Right then...I've begun the 3rd album (the follow-up to 'Speak For Yourself'). I'm going to write a more frequent blog as I did with the last one so you can keep an eye on me and make sure I'm not slacking! I wonder how it's gonna turn out? How exciting! You're very welcome to comment but please don't ask me questions on here or i'll never get any work done. You can email me with any questions you have and every month we'll pick 20 from the virtual 'hat' and post them. Send your questions to: firstname.lastname@example.org
Much much more to come! Love, fluv x i x Wheeeeee!!!
Click here and here to see 360s of my cosy studio in London where I wrote and recorded the last album "Speak for Yourself" xxx
Thursday, July 27, 2006
I'm back now and in the thick of it again. Well actually right now I'm in seat no. 21D on a plane heading for Dallas, Texas to do a photo shoot with Ryan Obermeyer for the Headlock single cover. I can't believe it was only 2 weeks ago that I got back. It's going to be good to write this blog and put my toe back in there a little. Mmm... Where to start? Of course the first thing people ask when you see everyone again is "so... how was it?!" and it's been so hard to put the trip into words for my family and friends. There was so much to take in. I know this sounds really bizarre but I was so insanely busy before I left that it hadn't actually registered I was going to be encountering all those animals we saw at the zoo when we were kids five minutes after I got off the plane to cross the Tanzanian border. It was like I was on a film set or I was watching it all from my sofa or something. Zebras and wildebeest entering on cue, in surround sound, crystal clear onto the most impressive, cinematic vistas. What I'd just seen didn't really sink in until I was on my way home. I'm hoping I'll be able to jump back to where I left off when I return during the making of the film. Now I fully understand why people like to go back repeatedly to places they've visited before. I always thought that was a bit of a waste when we have so few opportunities in our lifetimes to really travel, but I get it now. You do spend most of your holiday time getting acquainted with your new surroundings, figuring out a little of the language etc. Once that's all out of the way then you're in.
Before I left I wasn't sure what I was going to bring back with me apart from the field recordings of course, which I did manage to snaffle 6 hours worth of. From our flatulent hippos, to the murmurs and poppings of Ol Doniyo Lengai, the active resident volcano at Lake Natron. I was trying to explain to my sister the most useful thing I returned with. It sounds cheesy I know but it's this feeling for the music. (Bear with me here!) You know when you fancy something to eat, you can almost taste it in your mouth, but you have no idea what it is your craving? So you go through your food at home or in a supermarket looking for things that feel closest like they belong to this meal you can't quite put your finger on. You may know only that it's something sweet or that it has to have beetroot in it. Every time you pull something into your basket you start to form a collection of items that satisfy the feeling. (You still there?!) It's like the way I write my songs, but I didn't realize this until now. I couldn't really officially describe to you what I was trying musically or lyrically to achieve but from the beginning to the end everything I chose to throw into the pot was because it hovered closest to this feeling. So basically, I have that now for this film and I didn't have it before and previous to my being there I didn't realize I was missing it or needed it. Maybe because pretty much everything else I've written before this I've had a personal emotional reason for doing so. A need to write that piece of music to satisfy something within me. Though I loved the challenge of writing a film score for the first time I hadn't had an emotional connection with the film really until this trip. Which is exactly why Leander, Matt and Mel flew me out there! So thumbs up on that one. You got me now!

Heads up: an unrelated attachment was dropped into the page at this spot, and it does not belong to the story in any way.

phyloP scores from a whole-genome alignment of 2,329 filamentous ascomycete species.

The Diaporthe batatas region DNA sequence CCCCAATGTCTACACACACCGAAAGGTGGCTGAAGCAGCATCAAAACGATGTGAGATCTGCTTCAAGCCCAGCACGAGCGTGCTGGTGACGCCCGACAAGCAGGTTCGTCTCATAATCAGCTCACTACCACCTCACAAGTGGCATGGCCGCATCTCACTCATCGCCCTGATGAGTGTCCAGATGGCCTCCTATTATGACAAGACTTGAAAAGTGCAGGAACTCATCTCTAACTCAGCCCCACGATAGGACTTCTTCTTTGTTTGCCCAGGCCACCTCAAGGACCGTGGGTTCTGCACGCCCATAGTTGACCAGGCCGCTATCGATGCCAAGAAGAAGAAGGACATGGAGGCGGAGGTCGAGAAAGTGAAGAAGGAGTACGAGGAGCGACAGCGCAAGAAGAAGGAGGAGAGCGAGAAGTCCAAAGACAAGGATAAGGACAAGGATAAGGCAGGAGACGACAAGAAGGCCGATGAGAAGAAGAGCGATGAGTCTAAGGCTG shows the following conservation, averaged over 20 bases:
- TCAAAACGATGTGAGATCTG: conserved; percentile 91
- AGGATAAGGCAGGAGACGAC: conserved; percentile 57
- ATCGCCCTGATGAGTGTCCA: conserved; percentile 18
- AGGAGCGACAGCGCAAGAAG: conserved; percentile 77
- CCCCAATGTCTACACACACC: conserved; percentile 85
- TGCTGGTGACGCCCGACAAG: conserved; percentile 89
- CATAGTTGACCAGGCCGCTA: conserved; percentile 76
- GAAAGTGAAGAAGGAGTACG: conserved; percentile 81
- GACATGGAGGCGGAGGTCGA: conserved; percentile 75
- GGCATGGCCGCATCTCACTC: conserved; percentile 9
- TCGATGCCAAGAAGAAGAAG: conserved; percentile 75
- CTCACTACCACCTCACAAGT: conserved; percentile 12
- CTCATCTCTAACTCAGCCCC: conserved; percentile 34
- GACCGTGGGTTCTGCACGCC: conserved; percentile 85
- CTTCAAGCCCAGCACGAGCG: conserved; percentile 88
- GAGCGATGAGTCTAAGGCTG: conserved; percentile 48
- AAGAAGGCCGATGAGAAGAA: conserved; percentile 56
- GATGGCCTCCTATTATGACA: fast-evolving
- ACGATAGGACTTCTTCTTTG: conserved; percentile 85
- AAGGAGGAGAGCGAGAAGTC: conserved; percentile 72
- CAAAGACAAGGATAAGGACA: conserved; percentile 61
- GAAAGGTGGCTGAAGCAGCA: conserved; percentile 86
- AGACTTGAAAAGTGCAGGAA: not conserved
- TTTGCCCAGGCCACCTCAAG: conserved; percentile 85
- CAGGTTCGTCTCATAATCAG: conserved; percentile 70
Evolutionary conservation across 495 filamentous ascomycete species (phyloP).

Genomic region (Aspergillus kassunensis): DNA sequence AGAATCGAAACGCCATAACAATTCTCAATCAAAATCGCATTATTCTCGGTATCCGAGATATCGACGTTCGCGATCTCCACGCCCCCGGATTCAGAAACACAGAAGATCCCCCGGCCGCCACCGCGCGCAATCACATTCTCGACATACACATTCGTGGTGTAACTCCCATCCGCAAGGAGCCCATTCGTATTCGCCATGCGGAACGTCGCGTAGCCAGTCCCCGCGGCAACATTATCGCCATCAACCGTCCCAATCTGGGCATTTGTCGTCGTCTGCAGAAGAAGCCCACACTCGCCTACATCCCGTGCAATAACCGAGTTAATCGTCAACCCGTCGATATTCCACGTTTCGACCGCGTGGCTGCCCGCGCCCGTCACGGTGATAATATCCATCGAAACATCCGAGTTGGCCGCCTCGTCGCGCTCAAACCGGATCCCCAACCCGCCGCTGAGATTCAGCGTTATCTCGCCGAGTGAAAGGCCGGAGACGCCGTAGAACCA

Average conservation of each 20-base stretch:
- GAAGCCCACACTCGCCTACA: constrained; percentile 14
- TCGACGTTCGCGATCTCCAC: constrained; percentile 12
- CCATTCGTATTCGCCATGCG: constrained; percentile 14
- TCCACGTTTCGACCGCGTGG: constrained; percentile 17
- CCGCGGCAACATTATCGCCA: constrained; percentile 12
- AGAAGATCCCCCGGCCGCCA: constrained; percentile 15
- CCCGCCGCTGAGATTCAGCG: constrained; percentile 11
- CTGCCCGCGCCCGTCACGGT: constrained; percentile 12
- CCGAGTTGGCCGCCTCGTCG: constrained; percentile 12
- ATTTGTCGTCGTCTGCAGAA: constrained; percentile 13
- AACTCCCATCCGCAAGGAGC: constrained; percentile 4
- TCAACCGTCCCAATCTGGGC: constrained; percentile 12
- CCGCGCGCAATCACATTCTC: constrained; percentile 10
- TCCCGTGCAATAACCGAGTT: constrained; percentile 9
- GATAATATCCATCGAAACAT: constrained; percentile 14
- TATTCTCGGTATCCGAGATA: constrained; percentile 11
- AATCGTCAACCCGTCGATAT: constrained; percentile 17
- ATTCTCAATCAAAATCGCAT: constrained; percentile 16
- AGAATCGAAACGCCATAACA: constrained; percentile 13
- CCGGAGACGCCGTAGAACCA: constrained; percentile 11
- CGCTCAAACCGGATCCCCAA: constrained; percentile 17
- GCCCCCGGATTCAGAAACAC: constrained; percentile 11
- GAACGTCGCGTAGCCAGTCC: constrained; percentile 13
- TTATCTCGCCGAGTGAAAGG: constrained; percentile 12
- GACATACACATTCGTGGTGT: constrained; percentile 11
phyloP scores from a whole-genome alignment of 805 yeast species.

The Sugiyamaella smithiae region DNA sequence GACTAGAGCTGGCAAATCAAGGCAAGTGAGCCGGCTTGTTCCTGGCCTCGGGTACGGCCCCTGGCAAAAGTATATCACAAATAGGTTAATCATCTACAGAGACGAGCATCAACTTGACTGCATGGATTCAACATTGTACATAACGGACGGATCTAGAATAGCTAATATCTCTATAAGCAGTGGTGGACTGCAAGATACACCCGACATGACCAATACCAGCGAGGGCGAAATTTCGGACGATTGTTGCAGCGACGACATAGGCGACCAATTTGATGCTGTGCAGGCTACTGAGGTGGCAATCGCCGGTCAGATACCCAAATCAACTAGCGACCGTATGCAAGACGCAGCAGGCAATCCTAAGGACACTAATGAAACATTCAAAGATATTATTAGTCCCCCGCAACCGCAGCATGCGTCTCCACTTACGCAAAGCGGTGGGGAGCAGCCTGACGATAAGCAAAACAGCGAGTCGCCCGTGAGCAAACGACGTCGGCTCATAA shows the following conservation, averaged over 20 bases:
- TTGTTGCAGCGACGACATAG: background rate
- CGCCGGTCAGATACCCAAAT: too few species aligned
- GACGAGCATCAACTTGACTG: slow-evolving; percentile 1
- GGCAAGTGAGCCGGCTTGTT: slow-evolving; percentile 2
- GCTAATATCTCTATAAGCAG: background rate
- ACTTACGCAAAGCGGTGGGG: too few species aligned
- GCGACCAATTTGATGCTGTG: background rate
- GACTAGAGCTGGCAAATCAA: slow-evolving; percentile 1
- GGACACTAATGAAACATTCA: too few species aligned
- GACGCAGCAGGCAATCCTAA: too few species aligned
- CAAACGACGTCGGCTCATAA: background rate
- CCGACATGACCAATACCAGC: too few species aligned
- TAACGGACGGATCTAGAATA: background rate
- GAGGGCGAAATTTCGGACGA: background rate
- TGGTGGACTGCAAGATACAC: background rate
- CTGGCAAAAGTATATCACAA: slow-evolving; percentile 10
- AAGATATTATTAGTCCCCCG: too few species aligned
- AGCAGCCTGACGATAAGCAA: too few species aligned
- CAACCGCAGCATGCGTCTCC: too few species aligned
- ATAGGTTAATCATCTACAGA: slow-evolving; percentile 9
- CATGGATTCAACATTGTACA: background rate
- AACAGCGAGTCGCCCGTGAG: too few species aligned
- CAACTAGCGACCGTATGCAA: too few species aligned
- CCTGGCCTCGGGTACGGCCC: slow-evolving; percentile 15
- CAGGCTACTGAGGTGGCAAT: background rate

Well to give you a little detail of the activities we got up to I thought you'd like to see the route we took once we got to the Empakai crater, not far from the much better known Ngorongoro crater.